To the surprise of many, WWE has opted to induct Jeff Jarrett into the company's 2018 Hall of Fame class, despite longstanding bad blood. Jarrett was literally born into the wrestling business, the son of established Memphis promoter Jerry Jarrett. Naturally, Jarrett cut his teeth as a wrestler in the USWA, a promotion owned by his father. Jarrett was officially signed to the then-WWF in 1993, after having worked with them briefly as part of a cross-promotion angle with the USWA.
In the WWF, Jarrett debuted a country music singer character called Double J, who hoped to ride wrestling fame to the heights of the music industry. The idea didn't really make much sense, but wrestling was in a much more cartoonish era back then, and many characters had unique second jobs, such as race car driver Bob Holly, or sadistic dentist Isaac Yankem. To his credit, Jarrett made the character work, finding lots of mid-card success as a heel, capturing the intercontinental championship three times.
Jarrett left the WWF for a short stint in WCW that saw him briefly join the Four Horsemen, but returned to the company not long after. In his second stint, Jarrett adopted a new gimmick, that being a misogynistic heel who regularly mistreated his manager Debra. Sporting a t-shirt with the slogan "Don't Piss Me Off" and a guitar he'd use to bash opponents heads in, Jarrett won three more intercontinental championships, and a tag team title with the late Owen Hart. Jarrett ended his WWE career by losing an envelope-pushing intergender feud with top female star Chyna. On his way out the door to WCW, Jarrett and WWE boss Vince McMahon had a falling out, leading to him leaving the company on bad terms. Thus, it's quite surprising to see NBC Sports reporting - and WWE subsequently confirming - Jarrett's induction into the Hall of Fame.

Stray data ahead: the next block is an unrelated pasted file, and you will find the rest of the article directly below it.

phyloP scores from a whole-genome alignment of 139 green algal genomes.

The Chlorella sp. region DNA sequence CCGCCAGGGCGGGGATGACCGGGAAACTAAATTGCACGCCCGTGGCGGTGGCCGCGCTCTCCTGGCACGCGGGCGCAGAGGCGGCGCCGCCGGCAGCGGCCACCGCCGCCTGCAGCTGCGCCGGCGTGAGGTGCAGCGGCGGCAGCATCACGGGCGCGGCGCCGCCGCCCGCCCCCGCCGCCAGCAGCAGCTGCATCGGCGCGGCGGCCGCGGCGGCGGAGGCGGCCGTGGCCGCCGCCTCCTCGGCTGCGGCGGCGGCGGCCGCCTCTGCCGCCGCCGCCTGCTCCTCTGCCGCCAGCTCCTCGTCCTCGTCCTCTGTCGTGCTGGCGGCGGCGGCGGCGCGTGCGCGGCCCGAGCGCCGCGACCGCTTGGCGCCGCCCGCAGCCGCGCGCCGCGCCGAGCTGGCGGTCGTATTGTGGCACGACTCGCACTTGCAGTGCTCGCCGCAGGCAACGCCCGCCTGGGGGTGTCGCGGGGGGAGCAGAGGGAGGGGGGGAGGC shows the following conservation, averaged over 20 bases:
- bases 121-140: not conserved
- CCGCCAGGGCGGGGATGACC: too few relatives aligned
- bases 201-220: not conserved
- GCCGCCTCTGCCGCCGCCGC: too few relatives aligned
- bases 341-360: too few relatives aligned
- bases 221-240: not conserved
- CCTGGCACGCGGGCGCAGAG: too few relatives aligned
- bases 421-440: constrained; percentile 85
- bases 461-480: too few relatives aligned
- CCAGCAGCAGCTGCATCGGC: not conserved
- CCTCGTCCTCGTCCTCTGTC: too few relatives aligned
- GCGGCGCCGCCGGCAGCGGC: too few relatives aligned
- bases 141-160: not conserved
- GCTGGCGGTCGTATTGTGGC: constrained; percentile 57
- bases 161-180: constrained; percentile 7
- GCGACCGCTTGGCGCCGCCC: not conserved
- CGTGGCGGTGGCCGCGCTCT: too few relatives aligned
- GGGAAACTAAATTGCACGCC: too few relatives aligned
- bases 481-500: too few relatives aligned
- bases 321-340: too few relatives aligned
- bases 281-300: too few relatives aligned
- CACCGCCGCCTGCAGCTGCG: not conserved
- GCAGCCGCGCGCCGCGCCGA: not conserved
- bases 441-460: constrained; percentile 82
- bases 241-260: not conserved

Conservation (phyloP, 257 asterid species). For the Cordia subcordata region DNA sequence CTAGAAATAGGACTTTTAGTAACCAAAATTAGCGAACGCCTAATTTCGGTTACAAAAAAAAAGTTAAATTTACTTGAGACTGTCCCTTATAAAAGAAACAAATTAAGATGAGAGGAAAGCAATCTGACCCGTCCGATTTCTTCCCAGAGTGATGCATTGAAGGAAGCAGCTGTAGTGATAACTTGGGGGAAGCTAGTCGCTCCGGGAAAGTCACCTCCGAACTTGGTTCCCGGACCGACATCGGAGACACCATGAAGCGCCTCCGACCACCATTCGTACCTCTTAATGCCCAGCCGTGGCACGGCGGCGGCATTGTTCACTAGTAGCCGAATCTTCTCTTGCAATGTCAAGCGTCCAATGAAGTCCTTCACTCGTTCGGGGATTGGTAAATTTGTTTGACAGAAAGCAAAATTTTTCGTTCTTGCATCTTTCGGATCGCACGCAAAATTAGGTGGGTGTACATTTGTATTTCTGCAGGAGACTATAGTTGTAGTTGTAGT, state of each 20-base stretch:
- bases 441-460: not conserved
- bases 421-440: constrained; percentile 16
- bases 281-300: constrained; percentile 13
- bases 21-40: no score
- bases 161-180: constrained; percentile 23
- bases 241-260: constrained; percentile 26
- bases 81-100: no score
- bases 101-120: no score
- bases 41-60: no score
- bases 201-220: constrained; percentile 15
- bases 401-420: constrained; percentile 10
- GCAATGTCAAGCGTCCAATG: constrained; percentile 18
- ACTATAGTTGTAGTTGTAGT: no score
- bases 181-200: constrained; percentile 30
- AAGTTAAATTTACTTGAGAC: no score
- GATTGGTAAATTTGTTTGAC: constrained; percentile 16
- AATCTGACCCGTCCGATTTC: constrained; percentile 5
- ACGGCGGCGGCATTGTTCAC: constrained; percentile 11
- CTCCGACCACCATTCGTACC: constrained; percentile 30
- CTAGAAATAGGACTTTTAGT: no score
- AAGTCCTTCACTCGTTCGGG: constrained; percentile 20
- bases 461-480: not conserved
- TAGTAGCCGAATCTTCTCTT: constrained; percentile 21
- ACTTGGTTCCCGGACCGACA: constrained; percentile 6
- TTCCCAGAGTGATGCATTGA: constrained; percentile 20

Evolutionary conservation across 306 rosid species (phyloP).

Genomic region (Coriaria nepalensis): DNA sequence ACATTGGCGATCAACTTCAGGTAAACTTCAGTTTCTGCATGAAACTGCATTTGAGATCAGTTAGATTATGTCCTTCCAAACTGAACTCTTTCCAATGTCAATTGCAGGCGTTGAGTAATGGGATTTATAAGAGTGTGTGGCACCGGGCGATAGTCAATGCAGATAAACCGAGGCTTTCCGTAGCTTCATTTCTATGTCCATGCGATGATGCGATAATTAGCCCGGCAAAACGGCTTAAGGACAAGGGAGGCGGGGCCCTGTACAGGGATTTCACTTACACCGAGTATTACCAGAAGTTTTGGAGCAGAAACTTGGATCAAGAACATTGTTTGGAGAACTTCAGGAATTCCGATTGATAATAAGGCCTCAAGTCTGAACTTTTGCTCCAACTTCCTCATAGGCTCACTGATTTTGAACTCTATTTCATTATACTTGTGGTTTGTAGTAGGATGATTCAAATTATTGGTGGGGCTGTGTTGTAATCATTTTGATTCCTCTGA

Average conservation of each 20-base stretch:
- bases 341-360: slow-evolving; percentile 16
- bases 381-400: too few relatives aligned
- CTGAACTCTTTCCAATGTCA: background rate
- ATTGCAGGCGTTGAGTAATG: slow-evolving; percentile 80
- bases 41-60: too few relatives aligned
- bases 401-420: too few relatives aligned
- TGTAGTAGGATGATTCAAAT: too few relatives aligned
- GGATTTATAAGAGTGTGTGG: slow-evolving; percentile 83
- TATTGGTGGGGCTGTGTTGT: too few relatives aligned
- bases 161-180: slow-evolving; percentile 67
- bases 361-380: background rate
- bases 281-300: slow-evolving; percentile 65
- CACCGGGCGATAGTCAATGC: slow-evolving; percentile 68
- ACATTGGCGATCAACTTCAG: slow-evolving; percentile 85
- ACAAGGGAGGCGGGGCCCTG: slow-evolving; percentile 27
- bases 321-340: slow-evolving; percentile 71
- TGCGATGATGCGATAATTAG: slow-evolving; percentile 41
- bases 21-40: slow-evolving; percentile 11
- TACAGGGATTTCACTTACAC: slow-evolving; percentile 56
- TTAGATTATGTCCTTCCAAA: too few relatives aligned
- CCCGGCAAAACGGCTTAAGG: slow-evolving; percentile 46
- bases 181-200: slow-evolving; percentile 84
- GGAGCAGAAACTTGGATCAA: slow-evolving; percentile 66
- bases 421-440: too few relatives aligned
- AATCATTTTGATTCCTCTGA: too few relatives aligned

Another factor that makes WWE's decision to induct Jeff Jarrett surprising is that following Vince McMahon's purchase of rival WCW in 2001, Jarrett teamed up with his dad to create TNA Wrestling (now known as Impact Wrestling). Originally associated with the NWA, TNA has been the only thing even close to a competitor to WWE in the years since WCW ended. One of the reasons Jarrett likely did this was due to the fact that his bad blood with McMahon prevented him from continuing his in-ring career in WWE like many WCW stars did. Unsurprisingly, Jarrett was also a top wrestler for TNA, maintaining a death grip on their world title for quite a long time. Such things tend to happen when the boss is booking himself as a competitor.
Now no longer associated with Impact, Jarrett will take his place in the WWE Hall of Fame during WrestleMania XXXIV weekend in April. As with the inductions of Bruno Sammartino and The Ultimate Warrior, Jeff Jarrett's induction proves that no bridge with WWE is ever truly burned for good. Appropriately, many of the stars Jarrett cultivated in the early years of TNA are now thriving in WWE, such as AJ Styles, Samoa Joe, and Bobby Roode.